Rare art exhibition offers young Yemeni artists opportunity to showcase talents, call for peace

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In an art exhibition recently held in Sanaa, young Yemeni artists got a rare chance to showcase their talents, heal the wounds of the Yemenis' souls, and make an emotional call for peace amid a protracted civil war.

The exhibition, named Glory of the Country, brought together more than 200 young artists across Yemen, who displayed on the canvas their artistic creativity and their love for their long-suffering motherland.

"We have invited around 220 artists, both male and female, from all provinces of Yemen to participate in the exhibition, " said Majed Hamdani, one of the exhibition organizers.

"The exhibition focuses on three themes. The first is to unveil the suffering of the Yemeni people during the war; the second theme is showcasing Yemeni heritage, tradition and beautiful landscapes; the third is expressing our support for the Palestinians and their cause," added Hamdani.

He said that the exhibition is also an opportunity to provide financial help to the artists, who also fell victims to the country's protracted civil war and economic woes, because it offered them more opportunities to sell their works.

Yemen has been mired in a civil war since late 2014 when the Houthi militia seized control of several northern provinces and forced the internationally recognized government out of the capital Sanaa. The war has killed tens of thousands of people, displaced 4 million, and pushed the poorest Arab country to the brink of starvation.

Mohamed Bashiq, a participant in the exhibition, said the war affected almost everyone in the country and fewer people are willing to spend money on arts when they can barely afford food or other life necessities.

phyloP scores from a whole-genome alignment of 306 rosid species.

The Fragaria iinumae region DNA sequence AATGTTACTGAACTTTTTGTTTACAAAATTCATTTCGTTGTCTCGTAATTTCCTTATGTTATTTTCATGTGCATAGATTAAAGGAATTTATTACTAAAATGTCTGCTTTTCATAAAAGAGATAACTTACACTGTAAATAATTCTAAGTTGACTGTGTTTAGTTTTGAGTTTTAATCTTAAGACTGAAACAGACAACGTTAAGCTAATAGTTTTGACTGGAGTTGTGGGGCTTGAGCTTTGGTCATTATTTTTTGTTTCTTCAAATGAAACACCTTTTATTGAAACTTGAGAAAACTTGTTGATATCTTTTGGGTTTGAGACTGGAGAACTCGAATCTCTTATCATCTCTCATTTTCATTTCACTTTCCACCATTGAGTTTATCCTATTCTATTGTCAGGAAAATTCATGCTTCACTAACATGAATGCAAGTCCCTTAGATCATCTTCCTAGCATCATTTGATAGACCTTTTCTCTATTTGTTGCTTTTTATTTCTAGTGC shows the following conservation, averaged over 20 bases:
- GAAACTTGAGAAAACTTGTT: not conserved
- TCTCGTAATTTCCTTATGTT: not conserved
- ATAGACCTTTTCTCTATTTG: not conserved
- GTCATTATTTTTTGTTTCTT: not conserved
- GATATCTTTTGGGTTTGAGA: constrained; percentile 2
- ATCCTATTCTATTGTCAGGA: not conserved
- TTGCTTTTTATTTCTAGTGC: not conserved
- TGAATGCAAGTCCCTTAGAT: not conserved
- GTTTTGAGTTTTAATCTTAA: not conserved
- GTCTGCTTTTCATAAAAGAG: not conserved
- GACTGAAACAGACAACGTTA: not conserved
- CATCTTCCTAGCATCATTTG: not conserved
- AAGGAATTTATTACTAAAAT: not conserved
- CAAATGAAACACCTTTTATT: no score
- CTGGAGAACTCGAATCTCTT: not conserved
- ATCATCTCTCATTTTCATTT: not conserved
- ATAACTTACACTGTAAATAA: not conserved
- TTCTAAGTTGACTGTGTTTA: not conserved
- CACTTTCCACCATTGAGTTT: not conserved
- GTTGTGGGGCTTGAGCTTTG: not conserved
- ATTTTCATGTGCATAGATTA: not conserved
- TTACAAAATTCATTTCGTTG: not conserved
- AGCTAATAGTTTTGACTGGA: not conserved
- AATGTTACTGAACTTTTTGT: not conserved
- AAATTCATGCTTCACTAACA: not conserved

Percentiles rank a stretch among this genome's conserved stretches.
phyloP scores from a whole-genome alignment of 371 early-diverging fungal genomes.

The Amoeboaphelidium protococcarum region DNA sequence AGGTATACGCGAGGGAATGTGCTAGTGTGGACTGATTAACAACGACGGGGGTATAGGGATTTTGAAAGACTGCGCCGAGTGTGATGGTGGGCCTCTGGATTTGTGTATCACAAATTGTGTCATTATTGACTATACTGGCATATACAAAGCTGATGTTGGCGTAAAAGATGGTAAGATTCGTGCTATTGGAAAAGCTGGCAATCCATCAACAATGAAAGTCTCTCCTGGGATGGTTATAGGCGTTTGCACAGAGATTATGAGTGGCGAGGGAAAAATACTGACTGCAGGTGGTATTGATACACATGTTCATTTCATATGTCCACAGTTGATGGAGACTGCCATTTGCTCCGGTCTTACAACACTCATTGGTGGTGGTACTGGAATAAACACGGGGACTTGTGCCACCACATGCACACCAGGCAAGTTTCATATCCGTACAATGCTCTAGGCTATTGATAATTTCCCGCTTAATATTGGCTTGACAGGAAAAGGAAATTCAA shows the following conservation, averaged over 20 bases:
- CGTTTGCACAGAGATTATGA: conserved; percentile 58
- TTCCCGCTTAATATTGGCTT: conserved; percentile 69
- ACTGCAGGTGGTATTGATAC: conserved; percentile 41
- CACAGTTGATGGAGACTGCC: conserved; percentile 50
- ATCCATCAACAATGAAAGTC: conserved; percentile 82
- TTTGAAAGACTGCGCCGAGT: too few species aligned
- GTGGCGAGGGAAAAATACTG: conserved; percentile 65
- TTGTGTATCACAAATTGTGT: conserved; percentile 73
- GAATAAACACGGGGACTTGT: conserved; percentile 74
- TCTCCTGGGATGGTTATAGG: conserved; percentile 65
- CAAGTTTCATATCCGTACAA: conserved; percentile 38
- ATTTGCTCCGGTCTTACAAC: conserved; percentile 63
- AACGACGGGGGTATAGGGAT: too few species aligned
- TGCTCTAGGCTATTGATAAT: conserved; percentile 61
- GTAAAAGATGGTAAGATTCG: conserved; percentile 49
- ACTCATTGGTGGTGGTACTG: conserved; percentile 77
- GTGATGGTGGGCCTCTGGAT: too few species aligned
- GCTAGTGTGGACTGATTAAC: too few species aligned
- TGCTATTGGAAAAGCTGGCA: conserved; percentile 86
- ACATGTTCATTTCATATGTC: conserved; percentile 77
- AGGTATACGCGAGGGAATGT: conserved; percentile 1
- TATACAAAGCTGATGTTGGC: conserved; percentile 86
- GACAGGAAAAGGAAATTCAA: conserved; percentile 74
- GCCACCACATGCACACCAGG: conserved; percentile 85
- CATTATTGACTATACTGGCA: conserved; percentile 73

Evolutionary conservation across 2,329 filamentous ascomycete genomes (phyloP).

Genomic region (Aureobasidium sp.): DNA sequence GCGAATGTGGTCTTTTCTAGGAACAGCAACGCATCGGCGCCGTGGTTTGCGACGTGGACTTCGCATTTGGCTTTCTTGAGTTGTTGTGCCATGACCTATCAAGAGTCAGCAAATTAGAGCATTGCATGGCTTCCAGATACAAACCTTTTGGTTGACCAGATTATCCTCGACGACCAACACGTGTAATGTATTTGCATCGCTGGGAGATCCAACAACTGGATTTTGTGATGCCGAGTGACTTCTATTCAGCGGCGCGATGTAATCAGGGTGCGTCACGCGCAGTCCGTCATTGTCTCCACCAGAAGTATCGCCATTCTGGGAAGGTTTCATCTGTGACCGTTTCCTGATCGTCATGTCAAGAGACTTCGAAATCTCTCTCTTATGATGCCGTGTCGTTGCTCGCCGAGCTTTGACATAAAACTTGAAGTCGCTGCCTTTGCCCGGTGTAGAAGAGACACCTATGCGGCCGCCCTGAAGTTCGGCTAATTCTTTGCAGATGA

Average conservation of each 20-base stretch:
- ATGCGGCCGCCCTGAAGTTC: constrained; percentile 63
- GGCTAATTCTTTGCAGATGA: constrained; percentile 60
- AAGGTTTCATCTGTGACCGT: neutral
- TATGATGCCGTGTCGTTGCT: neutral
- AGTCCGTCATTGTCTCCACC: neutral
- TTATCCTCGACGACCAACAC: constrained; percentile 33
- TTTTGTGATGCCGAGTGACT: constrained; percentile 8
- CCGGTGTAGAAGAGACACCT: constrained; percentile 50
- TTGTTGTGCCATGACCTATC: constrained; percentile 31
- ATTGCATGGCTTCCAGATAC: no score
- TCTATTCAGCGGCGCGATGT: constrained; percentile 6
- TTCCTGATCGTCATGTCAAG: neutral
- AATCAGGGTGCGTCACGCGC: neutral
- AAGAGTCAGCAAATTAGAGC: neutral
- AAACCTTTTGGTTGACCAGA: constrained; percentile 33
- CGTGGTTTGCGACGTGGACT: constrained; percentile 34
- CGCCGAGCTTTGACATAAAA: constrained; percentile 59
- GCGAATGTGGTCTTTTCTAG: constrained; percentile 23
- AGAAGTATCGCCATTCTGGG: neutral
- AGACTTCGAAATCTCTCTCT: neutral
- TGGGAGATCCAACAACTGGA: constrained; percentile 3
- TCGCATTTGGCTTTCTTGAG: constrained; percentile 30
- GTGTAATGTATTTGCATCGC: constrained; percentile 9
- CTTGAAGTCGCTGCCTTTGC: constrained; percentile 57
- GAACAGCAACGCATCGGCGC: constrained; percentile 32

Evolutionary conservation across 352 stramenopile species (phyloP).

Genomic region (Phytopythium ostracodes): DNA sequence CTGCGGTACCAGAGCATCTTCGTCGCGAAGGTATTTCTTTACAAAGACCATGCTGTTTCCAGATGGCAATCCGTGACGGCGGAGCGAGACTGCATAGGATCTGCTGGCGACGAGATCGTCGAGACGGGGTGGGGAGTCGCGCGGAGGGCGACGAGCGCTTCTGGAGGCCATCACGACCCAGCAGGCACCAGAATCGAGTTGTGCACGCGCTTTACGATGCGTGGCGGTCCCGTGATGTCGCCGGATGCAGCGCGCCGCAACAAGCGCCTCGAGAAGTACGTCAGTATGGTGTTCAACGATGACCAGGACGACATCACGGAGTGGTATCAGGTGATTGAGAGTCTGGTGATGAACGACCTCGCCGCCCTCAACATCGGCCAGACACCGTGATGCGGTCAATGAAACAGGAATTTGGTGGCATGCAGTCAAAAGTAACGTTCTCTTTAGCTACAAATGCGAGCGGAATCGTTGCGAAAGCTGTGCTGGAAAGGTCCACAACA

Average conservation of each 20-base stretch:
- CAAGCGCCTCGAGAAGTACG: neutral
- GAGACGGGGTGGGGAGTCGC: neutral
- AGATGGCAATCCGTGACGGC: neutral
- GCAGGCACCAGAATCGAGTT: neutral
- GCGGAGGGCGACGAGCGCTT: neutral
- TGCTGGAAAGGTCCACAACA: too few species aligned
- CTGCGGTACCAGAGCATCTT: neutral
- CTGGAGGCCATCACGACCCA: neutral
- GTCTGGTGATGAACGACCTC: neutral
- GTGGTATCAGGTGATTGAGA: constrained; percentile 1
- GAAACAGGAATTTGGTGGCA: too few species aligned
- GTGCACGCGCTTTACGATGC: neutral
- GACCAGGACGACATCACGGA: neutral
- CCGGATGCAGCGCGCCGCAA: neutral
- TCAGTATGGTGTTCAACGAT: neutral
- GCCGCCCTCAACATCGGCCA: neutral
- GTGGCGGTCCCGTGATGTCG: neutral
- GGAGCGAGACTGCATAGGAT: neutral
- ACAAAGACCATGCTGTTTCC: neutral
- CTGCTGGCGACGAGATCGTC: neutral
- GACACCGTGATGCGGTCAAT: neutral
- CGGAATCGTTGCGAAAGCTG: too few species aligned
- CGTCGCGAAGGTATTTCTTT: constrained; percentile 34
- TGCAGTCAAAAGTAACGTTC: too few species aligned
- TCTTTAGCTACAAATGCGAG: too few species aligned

He added that the exhibition helped him to get acquainted with several potential buyers.

Bashiq also believed that the harsh life in the war-ravaged country is a source of inspiration for his artistic creation.

"The civil war has created great obstacles in our life. But it also gives an artist's work meaning and significance. Art created from the daily ordeal is priceless," said Bashiq.

The exhibition is also a rare opportunity for ordinary Yemenis to get closer to the arts, which have become distant and unrealistic after years of toiling in abject poverty.

According to the organizers, hundreds of visitors came to see the exhibition daily.

Abdul Karim Razi, one of the visitors, told Xinhua that he felt inspired and even "healed" after seeing all the beautiful works.

He said that it was good to have an opportunity to appreciate the arts and know more about the county's young artistic talents.

"These are young artists who need support from the authorities, so they can hone their skills and continue their work," he said. 

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